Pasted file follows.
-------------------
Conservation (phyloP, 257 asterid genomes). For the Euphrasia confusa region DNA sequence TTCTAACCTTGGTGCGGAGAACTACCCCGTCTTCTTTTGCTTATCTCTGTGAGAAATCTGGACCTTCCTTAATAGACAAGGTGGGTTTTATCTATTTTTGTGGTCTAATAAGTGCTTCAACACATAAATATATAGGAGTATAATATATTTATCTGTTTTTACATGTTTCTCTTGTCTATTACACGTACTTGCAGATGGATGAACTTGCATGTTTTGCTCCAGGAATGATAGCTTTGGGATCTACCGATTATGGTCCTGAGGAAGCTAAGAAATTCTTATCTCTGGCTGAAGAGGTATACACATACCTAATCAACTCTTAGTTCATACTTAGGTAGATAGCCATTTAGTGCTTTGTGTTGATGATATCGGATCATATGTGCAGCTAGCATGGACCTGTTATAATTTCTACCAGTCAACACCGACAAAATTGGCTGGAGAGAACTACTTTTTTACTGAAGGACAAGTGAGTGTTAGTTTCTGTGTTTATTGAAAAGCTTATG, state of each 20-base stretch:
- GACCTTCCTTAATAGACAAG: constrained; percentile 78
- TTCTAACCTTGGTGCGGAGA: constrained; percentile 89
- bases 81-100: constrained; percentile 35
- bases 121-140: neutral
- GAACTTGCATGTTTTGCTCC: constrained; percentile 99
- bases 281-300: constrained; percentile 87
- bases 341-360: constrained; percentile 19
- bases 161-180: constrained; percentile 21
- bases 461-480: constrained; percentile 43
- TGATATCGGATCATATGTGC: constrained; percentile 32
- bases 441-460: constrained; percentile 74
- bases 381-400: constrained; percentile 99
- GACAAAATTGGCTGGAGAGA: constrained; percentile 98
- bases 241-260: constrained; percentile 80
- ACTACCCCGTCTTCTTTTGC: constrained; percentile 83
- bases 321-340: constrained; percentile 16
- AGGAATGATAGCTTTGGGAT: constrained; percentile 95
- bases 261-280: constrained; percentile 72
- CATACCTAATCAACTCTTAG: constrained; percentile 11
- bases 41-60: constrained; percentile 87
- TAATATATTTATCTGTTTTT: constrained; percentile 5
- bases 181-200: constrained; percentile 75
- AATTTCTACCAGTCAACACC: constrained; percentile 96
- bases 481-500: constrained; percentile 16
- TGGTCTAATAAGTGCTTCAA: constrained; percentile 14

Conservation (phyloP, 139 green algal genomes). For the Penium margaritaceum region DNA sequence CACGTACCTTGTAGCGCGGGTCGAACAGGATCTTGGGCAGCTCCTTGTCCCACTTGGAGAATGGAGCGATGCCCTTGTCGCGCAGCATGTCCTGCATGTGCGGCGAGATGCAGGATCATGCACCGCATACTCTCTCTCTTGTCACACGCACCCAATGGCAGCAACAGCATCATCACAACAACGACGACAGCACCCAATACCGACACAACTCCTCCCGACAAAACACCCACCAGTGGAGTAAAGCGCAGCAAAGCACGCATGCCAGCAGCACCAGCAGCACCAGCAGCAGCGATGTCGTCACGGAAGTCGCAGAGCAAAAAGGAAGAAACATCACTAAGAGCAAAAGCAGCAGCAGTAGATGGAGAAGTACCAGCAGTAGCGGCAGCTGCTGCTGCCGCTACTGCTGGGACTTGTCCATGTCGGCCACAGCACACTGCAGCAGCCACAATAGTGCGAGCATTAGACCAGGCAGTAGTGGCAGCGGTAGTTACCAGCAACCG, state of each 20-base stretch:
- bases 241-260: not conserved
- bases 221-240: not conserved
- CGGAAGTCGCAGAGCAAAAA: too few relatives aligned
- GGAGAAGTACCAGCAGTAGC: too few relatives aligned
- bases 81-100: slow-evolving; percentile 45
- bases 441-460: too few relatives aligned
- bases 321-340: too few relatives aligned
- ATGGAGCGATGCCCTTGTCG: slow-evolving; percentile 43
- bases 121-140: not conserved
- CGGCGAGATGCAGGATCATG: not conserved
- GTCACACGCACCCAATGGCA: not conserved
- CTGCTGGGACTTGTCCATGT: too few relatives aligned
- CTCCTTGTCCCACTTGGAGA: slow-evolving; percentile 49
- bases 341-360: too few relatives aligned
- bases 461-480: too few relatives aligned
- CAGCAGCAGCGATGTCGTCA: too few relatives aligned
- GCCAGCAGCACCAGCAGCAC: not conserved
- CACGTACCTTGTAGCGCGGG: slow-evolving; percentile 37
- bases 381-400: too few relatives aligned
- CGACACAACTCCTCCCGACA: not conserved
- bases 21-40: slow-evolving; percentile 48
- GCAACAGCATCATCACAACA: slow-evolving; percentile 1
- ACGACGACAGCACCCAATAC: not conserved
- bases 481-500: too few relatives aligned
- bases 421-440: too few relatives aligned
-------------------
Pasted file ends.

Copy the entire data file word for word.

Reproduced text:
Conservation (phyloP, 257 asterid genomes). For the Euphrasia confusa region DNA sequence TTCTAACCTTGGTGCGGAGAACTACCCCGTCTTCTTTTGCTTATCTCTGTGAGAAATCTGGACCTTCCTTAATAGACAAGGTGGGTTTTATCTATTTTTGTGGTCTAATAAGTGCTTCAACACATAAATATATAGGAGTATAATATATTTATCTGTTTTTACATGTTTCTCTTGTCTATTACACGTACTTGCAGATGGATGAACTTGCATGTTTTGCTCCAGGAATGATAGCTTTGGGATCTACCGATTATGGTCCTGAGGAAGCTAAGAAATTCTTATCTCTGGCTGAAGAGGTATACACATACCTAATCAACTCTTAGTTCATACTTAGGTAGATAGCCATTTAGTGCTTTGTGTTGATGATATCGGATCATATGTGCAGCTAGCATGGACCTGTTATAATTTCTACCAGTCAACACCGACAAAATTGGCTGGAGAGAACTACTTTTTTACTGAAGGACAAGTGAGTGTTAGTTTCTGTGTTTATTGAAAAGCTTATG, state of each 20-base stretch:
- GACCTTCCTTAATAGACAAG: constrained; percentile 78
- TTCTAACCTTGGTGCGGAGA: constrained; percentile 89
- bases 81-100: constrained; percentile 35
- bases 121-140: neutral
- GAACTTGCATGTTTTGCTCC: constrained; percentile 99
- bases 281-300: constrained; percentile 87
- bases 341-360: constrained; percentile 19
- bases 161-180: constrained; percentile 21
- bases 461-480: constrained; percentile 43
- TGATATCGGATCATATGTGC: constrained; percentile 32
- bases 441-460: constrained; percentile 74
- bases 381-400: constrained; percentile 99
- GACAAAATTGGCTGGAGAGA: constrained; percentile 98
- bases 241-260: constrained; percentile 80
- ACTACCCCGTCTTCTTTTGC: constrained; percentile 83
- bases 321-340: constrained; percentile 16
- AGGAATGATAGCTTTGGGAT: constrained; percentile 95
- bases 261-280: constrained; percentile 72
- CATACCTAATCAACTCTTAG: constrained; percentile 11
- bases 41-60: constrained; percentile 87
- TAATATATTTATCTGTTTTT: constrained; percentile 5
- bases 181-200: constrained; percentile 75
- AATTTCTACCAGTCAACACC: constrained; percentile 96
- bases 481-500: constrained; percentile 16
- TGGTCTAATAAGTGCTTCAA: constrained; percentile 14

Conservation (phyloP, 139 green algal genomes). For the Penium margaritaceum region DNA sequence CACGTACCTTGTAGCGCGGGTCGAACAGGATCTTGGGCAGCTCCTTGTCCCACTTGGAGAATGGAGCGATGCCCTTGTCGCGCAGCATGTCCTGCATGTGCGGCGAGATGCAGGATCATGCACCGCATACTCTCTCTCTTGTCACACGCACCCAATGGCAGCAACAGCATCATCACAACAACGACGACAGCACCCAATACCGACACAACTCCTCCCGACAAAACACCCACCAGTGGAGTAAAGCGCAGCAAAGCACGCATGCCAGCAGCACCAGCAGCACCAGCAGCAGCGATGTCGTCACGGAAGTCGCAGAGCAAAAAGGAAGAAACATCACTAAGAGCAAAAGCAGCAGCAGTAGATGGAGAAGTACCAGCAGTAGCGGCAGCTGCTGCTGCCGCTACTGCTGGGACTTGTCCATGTCGGCCACAGCACACTGCAGCAGCCACAATAGTGCGAGCATTAGACCAGGCAGTAGTGGCAGCGGTAGTTACCAGCAACCG, state of each 20-base stretch:
- bases 241-260: not conserved
- bases 221-240: not conserved
- CGGAAGTCGCAGAGCAAAAA: too few relatives aligned
- GGAGAAGTACCAGCAGTAGC: too few relatives aligned
- bases 81-100: slow-evolving; percentile 45
- bases 441-460: too few relatives aligned
- bases 321-340: too few relatives aligned
- ATGGAGCGATGCCCTTGTCG: slow-evolving; percentile 43
- bases 121-140: not conserved
- CGGCGAGATGCAGGATCATG: not conserved
- GTCACACGCACCCAATGGCA: not conserved
- CTGCTGGGACTTGTCCATGT: too few relatives aligned
- CTCCTTGTCCCACTTGGAGA: slow-evolving; percentile 49
- bases 341-360: too few relatives aligned
- bases 461-480: too few relatives aligned
- CAGCAGCAGCGATGTCGTCA: too few relatives aligned
- GCCAGCAGCACCAGCAGCAC: not conserved
- CACGTACCTTGTAGCGCGGG: slow-evolving; percentile 37
- bases 381-400: too few relatives aligned
- CGACACAACTCCTCCCGACA: not conserved
- bases 21-40: slow-evolving; percentile 48
- GCAACAGCATCATCACAACA: slow-evolving; percentile 1
- ACGACGACAGCACCCAATAC: not conserved
- bases 481-500: too few relatives aligned
- bases 421-440: too few relatives aligned